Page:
Things have been a little weird over here the past few weeks as I’ve been finishing the final edits on my second book so it was a lot of fun to sit down and chat through our thoughts on these questions:

  • I’d love to hear your thoughts on how you think the role of your job/career fits into ones life, if it doesn’t link specifically with your ‘why’.
  • What are some strategies to manage the paper that builds up so that it does not become overwhelming clutter? How do you manage filing things that need to be kept, and dealing with the rest?
  • What advice would you give your 18 year old self?
  • How do I throw away gifts without the giftee noticing next time they visit?!

I have some fun lamenting my hair choice as an 18-year-old, and we also take a minute to acknowledge the paper volcano that is our desk right now.

We do also have some genuinely helpful advice though (thankfully) as well as a request: if you have a few spare minutes today could you please answer our new listener survey? We’re trying to work out our next steps and want nothing more than to be able to help more people discover what it means to live a simpler, slower life. To do that we need to know what you’re struggling with the most and how you’d like us to help. The survey can be found over here and thank you in advance for taking it!

Enjoy!

——

Head over to iTunes to subscribe to the show and play the episode.

Or you can listen to the show directly, simply by hitting the Play button above. Enjoy!

——

Things to Check Out After Today’s Episode:

Keep Listening:

Support the show:

You may have heard that we recently hit 2 million (!!) downloads of The Slow Home Podcast! Not only does that fact blow my mind, it’s also thanks to your lovely self and the community of people who listen to the show every week, send in your questions and offer your feedback. I’m so grateful you’re here and part of this, and for anyone who has supported the show in any way over the past year – thank you so much.

If you do love the show and would like to show your support by becoming a patron, head over here to make a small monthly donation (as little as $1 a month) and know that any amount makes a huge difference to us being able to cover costs.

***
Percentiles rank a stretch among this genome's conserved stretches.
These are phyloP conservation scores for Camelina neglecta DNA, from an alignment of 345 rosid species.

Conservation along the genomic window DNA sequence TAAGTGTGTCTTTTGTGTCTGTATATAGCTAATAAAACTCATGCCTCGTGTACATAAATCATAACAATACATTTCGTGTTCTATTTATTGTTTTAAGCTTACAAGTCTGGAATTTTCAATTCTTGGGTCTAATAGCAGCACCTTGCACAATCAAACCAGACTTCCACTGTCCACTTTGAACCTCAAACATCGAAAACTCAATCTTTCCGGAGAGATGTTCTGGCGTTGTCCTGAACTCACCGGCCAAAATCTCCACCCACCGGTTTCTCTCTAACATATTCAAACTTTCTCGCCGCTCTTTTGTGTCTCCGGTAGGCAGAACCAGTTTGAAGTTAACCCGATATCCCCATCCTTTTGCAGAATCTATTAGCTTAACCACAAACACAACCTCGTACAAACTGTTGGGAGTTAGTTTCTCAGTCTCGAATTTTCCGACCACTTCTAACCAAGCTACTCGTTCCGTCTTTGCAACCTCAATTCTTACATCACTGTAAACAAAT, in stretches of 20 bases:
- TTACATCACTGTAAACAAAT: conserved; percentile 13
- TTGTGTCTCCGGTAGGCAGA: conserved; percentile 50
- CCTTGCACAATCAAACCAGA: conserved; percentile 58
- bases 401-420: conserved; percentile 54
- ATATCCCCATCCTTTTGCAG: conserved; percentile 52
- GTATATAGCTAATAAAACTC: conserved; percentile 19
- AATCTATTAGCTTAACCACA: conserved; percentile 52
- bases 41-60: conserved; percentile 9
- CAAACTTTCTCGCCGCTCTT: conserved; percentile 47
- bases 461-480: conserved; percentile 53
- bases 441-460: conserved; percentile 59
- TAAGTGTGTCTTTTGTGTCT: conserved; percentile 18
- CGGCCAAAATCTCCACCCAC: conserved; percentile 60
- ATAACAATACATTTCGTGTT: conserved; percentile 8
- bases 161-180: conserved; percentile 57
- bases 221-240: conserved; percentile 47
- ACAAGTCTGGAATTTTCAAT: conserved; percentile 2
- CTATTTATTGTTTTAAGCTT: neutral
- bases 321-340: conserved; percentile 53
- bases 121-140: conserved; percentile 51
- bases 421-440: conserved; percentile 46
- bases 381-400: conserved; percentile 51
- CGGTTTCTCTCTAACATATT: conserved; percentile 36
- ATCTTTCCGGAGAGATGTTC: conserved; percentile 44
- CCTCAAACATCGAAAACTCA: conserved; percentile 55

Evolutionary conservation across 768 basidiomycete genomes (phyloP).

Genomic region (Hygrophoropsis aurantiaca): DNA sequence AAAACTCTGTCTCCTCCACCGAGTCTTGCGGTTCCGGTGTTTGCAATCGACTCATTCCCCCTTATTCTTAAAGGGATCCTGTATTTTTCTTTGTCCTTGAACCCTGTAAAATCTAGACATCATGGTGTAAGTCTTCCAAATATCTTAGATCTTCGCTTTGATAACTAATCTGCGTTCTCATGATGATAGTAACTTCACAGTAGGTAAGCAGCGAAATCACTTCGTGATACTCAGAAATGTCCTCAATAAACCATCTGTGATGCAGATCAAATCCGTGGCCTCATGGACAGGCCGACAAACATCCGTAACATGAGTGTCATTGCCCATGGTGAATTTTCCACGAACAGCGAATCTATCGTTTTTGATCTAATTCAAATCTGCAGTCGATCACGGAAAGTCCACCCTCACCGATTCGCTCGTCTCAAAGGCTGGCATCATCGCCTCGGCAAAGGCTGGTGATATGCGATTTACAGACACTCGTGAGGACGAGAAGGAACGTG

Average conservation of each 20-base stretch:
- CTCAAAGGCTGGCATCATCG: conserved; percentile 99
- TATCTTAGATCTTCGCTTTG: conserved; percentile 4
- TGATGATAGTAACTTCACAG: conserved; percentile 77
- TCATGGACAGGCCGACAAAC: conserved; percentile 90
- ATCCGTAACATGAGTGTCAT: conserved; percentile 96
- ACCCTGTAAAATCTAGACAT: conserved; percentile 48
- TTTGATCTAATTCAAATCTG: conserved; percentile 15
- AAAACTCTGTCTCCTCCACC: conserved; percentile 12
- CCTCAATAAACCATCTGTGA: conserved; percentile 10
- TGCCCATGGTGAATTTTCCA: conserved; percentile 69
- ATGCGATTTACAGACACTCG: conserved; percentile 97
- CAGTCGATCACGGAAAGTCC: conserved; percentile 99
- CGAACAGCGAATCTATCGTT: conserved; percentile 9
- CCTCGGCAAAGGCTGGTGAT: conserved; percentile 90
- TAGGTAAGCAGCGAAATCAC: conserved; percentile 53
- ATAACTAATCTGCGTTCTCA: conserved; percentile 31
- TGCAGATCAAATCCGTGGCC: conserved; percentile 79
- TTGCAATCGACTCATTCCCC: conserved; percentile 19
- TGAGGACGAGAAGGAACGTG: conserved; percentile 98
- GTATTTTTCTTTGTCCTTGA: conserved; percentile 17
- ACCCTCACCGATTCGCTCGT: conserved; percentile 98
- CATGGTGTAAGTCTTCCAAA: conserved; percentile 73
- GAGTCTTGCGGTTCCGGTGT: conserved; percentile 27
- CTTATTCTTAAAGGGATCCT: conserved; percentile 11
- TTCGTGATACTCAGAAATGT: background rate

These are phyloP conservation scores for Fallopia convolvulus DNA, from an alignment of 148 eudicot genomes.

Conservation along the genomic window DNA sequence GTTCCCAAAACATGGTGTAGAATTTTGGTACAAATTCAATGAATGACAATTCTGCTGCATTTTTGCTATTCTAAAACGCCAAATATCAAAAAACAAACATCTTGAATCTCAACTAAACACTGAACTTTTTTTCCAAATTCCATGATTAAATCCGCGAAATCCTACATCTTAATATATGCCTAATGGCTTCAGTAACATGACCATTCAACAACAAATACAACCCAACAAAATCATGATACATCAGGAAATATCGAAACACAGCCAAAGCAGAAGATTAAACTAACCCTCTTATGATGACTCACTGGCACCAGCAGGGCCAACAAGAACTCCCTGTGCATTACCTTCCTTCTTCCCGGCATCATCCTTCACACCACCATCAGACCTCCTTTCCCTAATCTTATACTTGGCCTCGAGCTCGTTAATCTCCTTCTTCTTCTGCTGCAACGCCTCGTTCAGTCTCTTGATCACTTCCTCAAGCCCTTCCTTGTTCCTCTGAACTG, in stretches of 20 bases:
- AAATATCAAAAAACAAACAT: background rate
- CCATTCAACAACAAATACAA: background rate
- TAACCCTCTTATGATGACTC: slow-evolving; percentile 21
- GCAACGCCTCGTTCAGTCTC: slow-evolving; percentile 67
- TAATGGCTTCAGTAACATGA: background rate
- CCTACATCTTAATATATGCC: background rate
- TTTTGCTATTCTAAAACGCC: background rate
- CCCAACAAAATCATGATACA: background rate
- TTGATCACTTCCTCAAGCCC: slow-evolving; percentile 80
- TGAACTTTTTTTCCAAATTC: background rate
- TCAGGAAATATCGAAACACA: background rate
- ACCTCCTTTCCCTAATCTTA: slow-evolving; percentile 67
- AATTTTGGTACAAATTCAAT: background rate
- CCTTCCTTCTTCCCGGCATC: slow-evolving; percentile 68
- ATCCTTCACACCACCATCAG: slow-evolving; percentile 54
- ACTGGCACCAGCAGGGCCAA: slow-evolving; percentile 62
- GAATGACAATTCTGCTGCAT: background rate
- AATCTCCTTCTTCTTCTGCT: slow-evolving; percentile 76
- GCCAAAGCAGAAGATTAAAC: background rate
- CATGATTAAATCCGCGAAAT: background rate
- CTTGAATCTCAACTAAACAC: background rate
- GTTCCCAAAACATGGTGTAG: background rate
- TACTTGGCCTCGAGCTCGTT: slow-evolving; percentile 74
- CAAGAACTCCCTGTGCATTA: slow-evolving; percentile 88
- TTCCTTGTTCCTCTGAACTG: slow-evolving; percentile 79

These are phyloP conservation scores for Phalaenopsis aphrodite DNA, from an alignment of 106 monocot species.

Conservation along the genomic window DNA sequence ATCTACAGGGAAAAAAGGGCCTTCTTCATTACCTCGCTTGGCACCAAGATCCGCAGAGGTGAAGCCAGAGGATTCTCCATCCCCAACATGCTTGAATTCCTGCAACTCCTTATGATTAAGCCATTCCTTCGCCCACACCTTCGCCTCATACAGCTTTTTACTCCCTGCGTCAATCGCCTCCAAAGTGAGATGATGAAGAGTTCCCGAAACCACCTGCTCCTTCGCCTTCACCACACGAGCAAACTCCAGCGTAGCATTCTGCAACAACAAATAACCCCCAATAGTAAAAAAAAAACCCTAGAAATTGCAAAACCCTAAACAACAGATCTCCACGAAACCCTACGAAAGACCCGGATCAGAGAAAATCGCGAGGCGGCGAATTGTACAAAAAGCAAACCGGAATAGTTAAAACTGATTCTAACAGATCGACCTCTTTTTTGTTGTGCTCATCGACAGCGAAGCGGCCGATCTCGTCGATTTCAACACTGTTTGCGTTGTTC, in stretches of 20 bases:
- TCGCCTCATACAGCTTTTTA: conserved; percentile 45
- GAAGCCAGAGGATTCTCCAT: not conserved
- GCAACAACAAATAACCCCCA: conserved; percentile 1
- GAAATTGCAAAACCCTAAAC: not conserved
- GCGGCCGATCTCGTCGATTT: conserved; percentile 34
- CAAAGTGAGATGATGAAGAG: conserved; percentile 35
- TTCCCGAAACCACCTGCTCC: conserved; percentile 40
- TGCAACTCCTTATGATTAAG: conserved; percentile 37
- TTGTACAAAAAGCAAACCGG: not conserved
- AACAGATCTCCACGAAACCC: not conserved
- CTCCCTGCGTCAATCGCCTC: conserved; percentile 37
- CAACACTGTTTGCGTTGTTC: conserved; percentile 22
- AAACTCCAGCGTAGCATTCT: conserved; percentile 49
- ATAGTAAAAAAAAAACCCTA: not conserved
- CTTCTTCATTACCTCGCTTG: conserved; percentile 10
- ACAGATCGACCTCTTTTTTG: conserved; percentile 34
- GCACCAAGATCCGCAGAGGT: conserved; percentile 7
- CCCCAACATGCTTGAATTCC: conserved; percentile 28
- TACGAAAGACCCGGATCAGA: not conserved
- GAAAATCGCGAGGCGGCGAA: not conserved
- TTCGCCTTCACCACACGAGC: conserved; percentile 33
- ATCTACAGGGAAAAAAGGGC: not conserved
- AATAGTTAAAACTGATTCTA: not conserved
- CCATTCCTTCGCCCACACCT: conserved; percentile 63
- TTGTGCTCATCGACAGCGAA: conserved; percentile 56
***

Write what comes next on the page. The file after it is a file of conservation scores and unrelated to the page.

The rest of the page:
Most importantly, thanks for being here!

Creating Empty Space

Creating Empty Space - Episode 160 of The Slow Home Podcast

We’re back with another simple experiment for you this week, and it’s all about empty space.

Emptiness gets a pretty bad reputation. Seen as a negative trait, a lack of personality, a boring experience for a boring person. But I personally am a big fan of emptiness and this week Ben and I talk about the fact that there is something wonderful to be gained by embracing a little empty space in your home, your days, your head…

At the end of the episode we encourage you to live with one completely empty space in your home – one shelf, a drawer, one wall or your coffee table – for a week. But the reality is that you can choose to create a little emptiness in a lot more places than your physical environment.

Emptiness allows your eyes or mind somewhere quiet to rest, somewhere that isn’t completely overwhelmed by options and stimulus, and when we notice that emptiness and the feelings it brings up (maybe we’re a little unnerved or twitchy?) it actually encourages us to go a little deeper:

  • Why do we feel that way?
  • What stories are we telling ourself because of it?
  • Are we holding on to things simply out of habit?
  • What if we fought through that feeling of discomfort?
  • What is on the other side?

This week isn’t about convincing you that emptiness is something you should like. In fact, you may discover that you really miss the photos, the books, the cushion or the vases that you pack away, which is great. Because what this very simple experiment is doing is asking you to pay attention, to be intentional, to tap back in to your reasons for having things, rather than operating on auto-pilot. So while it might look like an experiment about stuff or space, it’s actually a reminder to notice more.